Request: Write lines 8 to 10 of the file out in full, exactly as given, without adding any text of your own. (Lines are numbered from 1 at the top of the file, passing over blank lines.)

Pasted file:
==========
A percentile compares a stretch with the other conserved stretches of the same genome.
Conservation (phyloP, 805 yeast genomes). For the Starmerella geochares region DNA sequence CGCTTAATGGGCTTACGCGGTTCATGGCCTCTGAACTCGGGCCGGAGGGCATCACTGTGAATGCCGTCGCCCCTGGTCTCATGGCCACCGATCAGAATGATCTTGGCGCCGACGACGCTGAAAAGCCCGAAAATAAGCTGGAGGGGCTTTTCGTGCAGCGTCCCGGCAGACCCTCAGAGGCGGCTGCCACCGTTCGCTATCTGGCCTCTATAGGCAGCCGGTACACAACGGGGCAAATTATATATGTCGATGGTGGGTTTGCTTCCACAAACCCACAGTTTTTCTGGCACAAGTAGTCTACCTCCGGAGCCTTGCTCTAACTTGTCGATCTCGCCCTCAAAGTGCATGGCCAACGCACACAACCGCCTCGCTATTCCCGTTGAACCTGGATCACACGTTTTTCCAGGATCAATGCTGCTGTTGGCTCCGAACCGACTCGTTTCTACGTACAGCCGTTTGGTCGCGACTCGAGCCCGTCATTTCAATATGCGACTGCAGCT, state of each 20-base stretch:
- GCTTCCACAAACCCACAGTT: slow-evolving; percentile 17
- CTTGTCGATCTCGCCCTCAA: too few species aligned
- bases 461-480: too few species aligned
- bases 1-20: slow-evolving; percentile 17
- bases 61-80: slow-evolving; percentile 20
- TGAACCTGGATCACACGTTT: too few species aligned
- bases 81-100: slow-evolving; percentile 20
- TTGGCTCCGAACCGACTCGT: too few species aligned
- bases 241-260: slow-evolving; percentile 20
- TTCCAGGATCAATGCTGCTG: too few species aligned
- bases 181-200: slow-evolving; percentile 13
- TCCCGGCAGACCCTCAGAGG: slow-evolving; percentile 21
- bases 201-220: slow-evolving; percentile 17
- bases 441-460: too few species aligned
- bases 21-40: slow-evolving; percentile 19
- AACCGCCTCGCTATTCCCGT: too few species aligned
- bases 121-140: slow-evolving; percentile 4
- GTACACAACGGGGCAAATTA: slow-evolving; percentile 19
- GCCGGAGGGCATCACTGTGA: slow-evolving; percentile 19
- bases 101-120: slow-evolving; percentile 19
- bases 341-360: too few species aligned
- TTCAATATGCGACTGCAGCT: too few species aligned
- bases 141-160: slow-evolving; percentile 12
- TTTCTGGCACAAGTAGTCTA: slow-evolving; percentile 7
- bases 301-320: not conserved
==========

- TGAACCTGGATCACACGTTT: too few species aligned
- bases 81-100: slow-evolving; percentile 20
- TTGGCTCCGAACCGACTCGT: too few species aligned